Navigating the Two P's - Putin and Powell

Navigating the Two P's - Putin and Powell

So far this year, worldwide investment markets have reacted to wartime inflation pressure and our Federal Reserve's ramped-up interest rate normalization process, triggering the largest bond market decline in 4 decades, and more..


Because of the unusual amount of repositioning that is necessary to navigate the risks and opportunities that are currently present, I wanted to put a short summary document together for our clients that provides some understanding of the specific actions we are taking in our managed strategies. As you read this, keep in mind that our more conservative investors have an overarching goal to reduce risk and create returns without large drawdowns, while at the same time, our growth investors remain focused on accumulating shares for the future and often look at price declines as an opportunity to buy more assets for the long run. Some of the strategies described below are applicable to one group or the other, or both.



Chaos in the Bond Market

As the war in Europe and the new lockdowns in China have added more inflation pressure, the bond market has accelerated its selling of high quality (HQ) investment grade bonds. As a result, High Quality, investment grade bond positions are down nearly double digits, and there may be more selling ahead of us so long as the world believes that the Fed will continue to let rates float higher to fight inflation.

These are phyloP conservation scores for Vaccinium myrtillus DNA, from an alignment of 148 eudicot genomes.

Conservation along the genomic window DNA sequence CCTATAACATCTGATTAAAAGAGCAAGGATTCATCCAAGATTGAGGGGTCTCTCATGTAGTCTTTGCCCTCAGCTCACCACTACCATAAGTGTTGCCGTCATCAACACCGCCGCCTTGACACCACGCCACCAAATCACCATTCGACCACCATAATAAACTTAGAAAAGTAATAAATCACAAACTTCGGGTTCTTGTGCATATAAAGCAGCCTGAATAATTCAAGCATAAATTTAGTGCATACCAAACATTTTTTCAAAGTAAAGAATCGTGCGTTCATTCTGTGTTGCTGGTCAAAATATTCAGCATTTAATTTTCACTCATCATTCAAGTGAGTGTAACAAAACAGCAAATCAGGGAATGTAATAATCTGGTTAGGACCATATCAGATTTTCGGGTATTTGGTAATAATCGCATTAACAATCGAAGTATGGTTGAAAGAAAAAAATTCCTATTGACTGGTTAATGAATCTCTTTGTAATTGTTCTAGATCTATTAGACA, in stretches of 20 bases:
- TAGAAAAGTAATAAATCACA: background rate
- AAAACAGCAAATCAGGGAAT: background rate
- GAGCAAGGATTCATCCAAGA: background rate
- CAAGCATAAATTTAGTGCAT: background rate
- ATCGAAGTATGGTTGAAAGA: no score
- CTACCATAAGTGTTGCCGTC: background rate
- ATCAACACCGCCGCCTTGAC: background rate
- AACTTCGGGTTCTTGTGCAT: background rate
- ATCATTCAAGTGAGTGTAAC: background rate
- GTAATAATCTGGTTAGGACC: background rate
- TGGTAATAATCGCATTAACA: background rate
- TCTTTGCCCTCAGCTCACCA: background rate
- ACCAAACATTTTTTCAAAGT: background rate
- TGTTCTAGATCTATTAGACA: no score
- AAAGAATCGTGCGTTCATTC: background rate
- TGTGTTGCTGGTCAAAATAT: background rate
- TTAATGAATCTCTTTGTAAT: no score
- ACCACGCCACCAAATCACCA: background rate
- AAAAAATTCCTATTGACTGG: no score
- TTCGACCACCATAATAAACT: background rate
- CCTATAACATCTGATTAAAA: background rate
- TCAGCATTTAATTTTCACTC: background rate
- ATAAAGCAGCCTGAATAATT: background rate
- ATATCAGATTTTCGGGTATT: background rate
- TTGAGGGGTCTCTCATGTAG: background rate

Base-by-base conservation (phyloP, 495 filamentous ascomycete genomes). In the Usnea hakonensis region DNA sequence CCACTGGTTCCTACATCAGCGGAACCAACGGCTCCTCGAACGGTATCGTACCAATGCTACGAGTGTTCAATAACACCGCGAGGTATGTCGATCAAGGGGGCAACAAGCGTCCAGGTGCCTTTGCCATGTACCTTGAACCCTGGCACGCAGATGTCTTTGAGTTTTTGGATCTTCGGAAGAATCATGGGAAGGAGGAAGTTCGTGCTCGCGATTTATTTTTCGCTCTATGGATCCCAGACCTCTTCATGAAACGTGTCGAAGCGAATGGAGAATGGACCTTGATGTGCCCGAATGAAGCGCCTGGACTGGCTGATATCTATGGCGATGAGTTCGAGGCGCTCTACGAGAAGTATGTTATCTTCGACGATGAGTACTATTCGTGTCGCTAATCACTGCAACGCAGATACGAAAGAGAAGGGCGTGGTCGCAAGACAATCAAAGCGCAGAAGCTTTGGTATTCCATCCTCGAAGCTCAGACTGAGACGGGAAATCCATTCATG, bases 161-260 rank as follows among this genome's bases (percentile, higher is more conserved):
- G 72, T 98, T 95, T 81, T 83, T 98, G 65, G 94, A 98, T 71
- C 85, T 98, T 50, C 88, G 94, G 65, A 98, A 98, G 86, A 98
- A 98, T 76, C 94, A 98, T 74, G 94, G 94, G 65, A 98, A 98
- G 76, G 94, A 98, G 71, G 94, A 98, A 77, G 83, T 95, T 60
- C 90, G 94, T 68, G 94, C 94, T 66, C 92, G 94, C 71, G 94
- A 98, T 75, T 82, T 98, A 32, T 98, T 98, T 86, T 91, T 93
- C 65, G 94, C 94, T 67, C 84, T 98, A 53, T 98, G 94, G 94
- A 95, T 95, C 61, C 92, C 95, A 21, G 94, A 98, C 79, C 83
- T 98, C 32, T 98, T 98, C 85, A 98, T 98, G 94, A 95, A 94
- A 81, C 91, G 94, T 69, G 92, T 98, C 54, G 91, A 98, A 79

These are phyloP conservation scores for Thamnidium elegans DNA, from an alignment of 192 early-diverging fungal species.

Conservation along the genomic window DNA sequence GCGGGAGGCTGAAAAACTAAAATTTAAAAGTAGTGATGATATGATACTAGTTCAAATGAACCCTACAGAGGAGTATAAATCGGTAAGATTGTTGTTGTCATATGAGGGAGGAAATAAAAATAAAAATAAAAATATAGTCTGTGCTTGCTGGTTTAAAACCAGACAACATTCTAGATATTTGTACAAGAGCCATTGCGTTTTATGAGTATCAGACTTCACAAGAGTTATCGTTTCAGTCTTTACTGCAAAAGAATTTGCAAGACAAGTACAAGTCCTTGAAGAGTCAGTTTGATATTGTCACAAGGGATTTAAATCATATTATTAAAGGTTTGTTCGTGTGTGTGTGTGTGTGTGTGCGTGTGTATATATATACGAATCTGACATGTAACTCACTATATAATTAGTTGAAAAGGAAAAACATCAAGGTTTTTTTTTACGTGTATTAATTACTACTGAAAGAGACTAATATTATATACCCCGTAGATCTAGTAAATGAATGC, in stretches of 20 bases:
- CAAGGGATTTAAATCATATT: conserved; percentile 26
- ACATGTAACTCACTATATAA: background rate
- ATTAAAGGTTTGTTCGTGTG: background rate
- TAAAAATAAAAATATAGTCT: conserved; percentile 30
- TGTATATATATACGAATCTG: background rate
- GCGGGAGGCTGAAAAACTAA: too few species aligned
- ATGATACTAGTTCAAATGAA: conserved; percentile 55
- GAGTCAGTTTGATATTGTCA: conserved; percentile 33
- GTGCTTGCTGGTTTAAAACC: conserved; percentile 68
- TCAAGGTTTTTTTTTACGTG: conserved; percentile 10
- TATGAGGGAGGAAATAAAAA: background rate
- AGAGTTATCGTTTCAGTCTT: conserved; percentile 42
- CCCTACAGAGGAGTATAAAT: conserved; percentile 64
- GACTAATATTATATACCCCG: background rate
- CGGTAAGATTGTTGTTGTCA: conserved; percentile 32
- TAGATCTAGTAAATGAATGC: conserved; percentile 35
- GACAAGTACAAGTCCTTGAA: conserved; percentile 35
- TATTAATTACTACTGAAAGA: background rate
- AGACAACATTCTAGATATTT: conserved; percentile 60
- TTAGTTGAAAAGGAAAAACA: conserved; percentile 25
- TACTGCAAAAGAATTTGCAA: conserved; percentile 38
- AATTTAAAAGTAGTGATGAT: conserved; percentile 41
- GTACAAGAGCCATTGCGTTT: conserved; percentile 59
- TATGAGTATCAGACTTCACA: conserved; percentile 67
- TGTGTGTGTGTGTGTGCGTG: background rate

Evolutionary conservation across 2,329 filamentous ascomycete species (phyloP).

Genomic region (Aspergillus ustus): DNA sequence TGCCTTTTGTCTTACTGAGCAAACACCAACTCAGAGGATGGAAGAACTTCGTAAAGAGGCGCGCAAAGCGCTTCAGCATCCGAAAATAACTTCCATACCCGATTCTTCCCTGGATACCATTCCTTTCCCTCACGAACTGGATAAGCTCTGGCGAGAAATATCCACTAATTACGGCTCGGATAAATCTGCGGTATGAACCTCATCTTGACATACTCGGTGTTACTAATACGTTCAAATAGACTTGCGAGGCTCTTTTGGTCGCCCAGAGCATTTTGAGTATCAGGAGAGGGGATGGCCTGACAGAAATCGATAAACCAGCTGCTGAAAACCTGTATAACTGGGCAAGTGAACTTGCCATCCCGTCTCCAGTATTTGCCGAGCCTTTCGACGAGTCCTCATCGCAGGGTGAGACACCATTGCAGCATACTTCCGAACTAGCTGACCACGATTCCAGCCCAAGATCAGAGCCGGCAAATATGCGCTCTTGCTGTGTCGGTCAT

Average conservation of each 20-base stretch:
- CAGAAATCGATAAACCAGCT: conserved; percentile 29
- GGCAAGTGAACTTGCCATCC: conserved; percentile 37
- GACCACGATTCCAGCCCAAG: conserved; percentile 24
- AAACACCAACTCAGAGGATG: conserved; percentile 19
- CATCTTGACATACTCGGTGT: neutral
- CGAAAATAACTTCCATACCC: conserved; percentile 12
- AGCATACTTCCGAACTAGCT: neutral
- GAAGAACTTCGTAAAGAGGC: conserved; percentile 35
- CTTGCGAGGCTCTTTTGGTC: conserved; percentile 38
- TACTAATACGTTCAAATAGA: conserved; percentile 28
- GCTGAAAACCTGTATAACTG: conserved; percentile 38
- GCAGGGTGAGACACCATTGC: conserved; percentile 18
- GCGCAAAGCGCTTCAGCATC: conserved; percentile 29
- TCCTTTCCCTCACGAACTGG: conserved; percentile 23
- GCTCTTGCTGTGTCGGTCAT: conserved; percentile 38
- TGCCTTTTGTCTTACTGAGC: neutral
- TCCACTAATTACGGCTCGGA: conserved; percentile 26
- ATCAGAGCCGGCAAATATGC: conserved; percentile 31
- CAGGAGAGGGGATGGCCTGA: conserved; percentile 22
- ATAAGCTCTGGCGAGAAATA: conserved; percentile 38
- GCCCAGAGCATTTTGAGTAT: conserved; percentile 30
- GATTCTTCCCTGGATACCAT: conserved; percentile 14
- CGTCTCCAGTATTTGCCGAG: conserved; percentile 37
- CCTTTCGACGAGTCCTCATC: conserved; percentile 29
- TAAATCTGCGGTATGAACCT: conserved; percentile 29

Going back to our actions in Q3/Q4 last year, we anticipated the Fed was serious about its conviction to pursue "interest rate normalization" – allow rates to float back up toward longer-term normal levels which are considerably higher than present day rates. In the second half of 2021, we moved some HQ bonds to treasuries with CPI swaps (LA inflation focused) in the fall and that strategy is slightly positive in 2022. We also moved some HQ bonds to Real Estate Investment Trusts in Q4 and have continued to move even more in 2022. Both of these have performed well and actually have small positive returns this year.


However, those exchanges are only a portion of the HQ bonds we own in more conservative portfolios. Our intention to reduce HQ bond exposure is to be somewhat in synch with the Fed’s intentions to use its tools to normalize rates with a slow and systematic approach. The concept being to own less and less HQ fixed income as the Fed gets more and more focused on rate increases. But, keep in mind that HQ bonds are the asset category of choice to own if/when there is a recession or major stock market sell-off. (Often that is called the "flight to safety trade”). So, for more conservative investors, we would never have the intention to get rid of 100% of the HQ bonds, because that asset category can protect against large portfolio losses when there is trouble in the stock market.


We sold another portion of fixed income this week that we feel was susceptible for higher highs or lower lows, all dependent on the next unpredictable move with interest rates. Given the current environment of bond market volatility, we decided to increase dry powder (cash) until volatility subsides. In our more conservative strategies, we currently are holding more cash than any time in the past 20 years. With so much interest rate uncertainty, and more Fed action likely to fight inflation, we feel holding more cash (instead of traditional HQ bonds) is prudent for now. This is especially important for clients taking income from their accounts.


Stocks down so far this year